Creating pathways for a sustainable and positive change in organisations

Creating pathways for a sustainable and positive change in organisations

Posted Oct 7th, 2015 by Expedite | 0 comments

Sustainable management

 

“Forward thinking companies that adapt positively to the sustainable business agenda will be at the forefront of resource productivity, reducing waste and of environmental reporting. They and their management teams make things happen ahead of their competitors.”

-       Michael Hugh Meacher, a British Labour politician who has been a Member of Parliament since 1970.

In times when everything is going ‘green’, enabling sharp-eyed eco-entrepreneurs to reap rewards, ‘sustainability’ means more than mere window-dressing. Sustainability is about incorporating social, economic and environmental factors into business decisions – helping organisations gain a competitive edge and increase their market share. Sustainable management includes concepts such as corporate social responsibility and business ethics organisations that work on increasing its positive influence on society, by reducing its negative impact, are termed ‘socially responsible. Currently, the focus of every organisation has been placed on the importance of environmental sustainability. The environment is an increasingly important aspect of any modern business management. But most business leaders argue that sustainability is bigger than expressing a heartfelt nod to saving the planet or creating a green product line.    

Why sustainability means more than ‘green’?

Until the 1980s, the word ‘sustainability’ was used by business leaders to mean a company’s ability to increase its profits steadily. In 1987, the term became widely used after Norway’s former Prime Minister, Gro Harlem Brundtland, was quoted in a UN report. He defined sustainable development as “meeting the needs of the present without compromising the ability of future generations to meet their own needs.” Sustainable business means a business that can thrive in the long term. True sustainability has four equal components in business development: Social – working on issues that affect all of us:  poverty, injustice, education, public, heath, labour and human rights. Economic – helping people and businesses meet their economic needs, which include securing food, water and shelter. Environment – protect and restore the earth by controlling climate change, preserving natural resources and preventing wastage. Culture – protect and value diversity, where communities nurture traditions across generations.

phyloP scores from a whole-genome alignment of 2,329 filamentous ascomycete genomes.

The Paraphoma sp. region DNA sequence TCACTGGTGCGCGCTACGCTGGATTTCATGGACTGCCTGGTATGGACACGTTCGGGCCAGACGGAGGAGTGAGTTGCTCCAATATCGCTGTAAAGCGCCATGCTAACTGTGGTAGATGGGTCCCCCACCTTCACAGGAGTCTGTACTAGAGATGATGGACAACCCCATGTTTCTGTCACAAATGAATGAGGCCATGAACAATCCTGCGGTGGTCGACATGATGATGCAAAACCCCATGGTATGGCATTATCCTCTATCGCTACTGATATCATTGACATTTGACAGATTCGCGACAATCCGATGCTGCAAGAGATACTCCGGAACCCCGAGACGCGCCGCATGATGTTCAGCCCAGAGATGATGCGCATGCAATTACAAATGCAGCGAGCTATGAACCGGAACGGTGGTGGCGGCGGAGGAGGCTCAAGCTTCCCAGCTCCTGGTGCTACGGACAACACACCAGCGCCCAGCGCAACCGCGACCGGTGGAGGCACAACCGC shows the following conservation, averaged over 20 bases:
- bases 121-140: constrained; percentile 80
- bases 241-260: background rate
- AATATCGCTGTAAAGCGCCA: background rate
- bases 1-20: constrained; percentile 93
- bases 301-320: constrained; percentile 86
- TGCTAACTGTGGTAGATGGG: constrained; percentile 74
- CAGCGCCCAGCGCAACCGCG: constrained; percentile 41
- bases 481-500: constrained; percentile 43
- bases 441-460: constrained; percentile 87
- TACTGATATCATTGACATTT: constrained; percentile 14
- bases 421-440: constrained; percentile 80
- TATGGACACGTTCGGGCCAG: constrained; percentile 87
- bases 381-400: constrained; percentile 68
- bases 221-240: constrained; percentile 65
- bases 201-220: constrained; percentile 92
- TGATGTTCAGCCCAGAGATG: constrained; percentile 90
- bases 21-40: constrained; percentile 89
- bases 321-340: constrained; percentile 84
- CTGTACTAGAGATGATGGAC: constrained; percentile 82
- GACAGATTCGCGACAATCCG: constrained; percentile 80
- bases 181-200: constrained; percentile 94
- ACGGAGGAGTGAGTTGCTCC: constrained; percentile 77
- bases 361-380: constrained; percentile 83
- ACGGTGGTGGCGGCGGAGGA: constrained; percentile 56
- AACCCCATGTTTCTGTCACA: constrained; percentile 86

Sustainability and good business

Walmart aims to be wholly supplied by renewable energy in the future. The world’s largest company sees no conflict between sustainability and good business. The company stands to save hundreds of millions of dollars a year thanks to its sustainability efforts. “There can be what is known as a double and sometimes triple bottom line: it’s good for business, it’s good for our stakeholders and it’s good for society and that’s the prism through which we make these decisions,” said Dan Barlett, Walmart’s Executive Vice President, Corporate Communications. Triple bottom line – the term was coined by John Elkington in 1994, Founding Partner and Executive Chairman of Volans in the UK. Triple Bottom Line is also known as the ‘three pillars of sustainability’, which is divided into three Ps: people, planet and profit. Many organisations have adopted this approach to gauge their performance in a broader context.  

The power of positive thinking in business

In the real world, ‘positive thinking’ is rarely considered to be just as important as terms that include ‘work ethics’ and ‘persistence’. But those views may be changing. Today, having a positive attitude is about much more than just being happy. It is a valuable tool that can help you overcome obstacles, deal with pain and work positively to reach new goals in life or the workplace. Research studies report that optimistic people enjoy better physical health and higher income. The importance of positive attitude in business:
  • Positive thinking has been proven to help problem solving.
  • Positive thinkers are more energetic, calm and relaxed.
  • Positivity builds resilience.
  • Positive thinking improves decision making.
  • Positivity is infectious.
Work attitude, work behaviour and personal habits are often affected by a person’s attitude. But the attitude needs to be based on an internal belief system; a desire to be a good employee, better, and then the best. But if a business owner may say: “I’m just going to think positively about our revenue for the second half of the year”, this is positive thinking without positive action. Only when you combine positive thinking with positive action, is your business more likely to get positive results.            

Workforce Planning

            If you are a service provider in the HR industry and can address these challenges then  contact: christian.milam@staging.expedite-consulting.com    

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